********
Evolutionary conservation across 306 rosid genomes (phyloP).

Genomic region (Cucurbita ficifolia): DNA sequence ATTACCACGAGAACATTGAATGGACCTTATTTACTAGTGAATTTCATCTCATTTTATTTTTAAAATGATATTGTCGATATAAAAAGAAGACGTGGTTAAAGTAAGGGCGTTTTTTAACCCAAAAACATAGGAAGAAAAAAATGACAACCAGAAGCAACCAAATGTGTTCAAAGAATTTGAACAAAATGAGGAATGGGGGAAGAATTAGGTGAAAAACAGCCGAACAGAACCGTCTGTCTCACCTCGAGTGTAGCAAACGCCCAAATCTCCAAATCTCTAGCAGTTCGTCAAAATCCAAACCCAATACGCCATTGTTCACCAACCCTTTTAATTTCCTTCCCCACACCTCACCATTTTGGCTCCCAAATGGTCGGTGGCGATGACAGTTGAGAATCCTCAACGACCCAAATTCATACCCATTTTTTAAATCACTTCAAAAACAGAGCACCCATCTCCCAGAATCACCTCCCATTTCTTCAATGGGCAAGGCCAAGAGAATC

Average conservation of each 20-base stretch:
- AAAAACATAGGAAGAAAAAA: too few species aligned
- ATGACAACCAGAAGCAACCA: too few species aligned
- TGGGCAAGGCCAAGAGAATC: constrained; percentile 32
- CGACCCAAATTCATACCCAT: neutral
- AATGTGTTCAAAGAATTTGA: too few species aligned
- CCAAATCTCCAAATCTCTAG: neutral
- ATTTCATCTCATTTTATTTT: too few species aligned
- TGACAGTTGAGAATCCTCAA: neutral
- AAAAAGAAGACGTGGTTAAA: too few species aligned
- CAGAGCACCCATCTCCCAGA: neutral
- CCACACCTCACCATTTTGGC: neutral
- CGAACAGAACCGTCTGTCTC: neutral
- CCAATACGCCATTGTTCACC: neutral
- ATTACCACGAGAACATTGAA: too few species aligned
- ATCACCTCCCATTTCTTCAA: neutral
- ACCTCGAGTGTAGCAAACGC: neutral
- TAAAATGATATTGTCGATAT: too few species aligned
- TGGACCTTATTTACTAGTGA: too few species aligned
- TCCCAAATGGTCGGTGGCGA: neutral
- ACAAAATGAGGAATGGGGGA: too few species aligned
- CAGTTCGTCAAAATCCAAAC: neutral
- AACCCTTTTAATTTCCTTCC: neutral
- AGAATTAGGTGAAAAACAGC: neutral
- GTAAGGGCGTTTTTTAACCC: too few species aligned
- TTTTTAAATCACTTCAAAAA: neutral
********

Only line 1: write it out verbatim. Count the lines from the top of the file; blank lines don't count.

Evolutionary conservation across 306 rosid genomes (phyloP).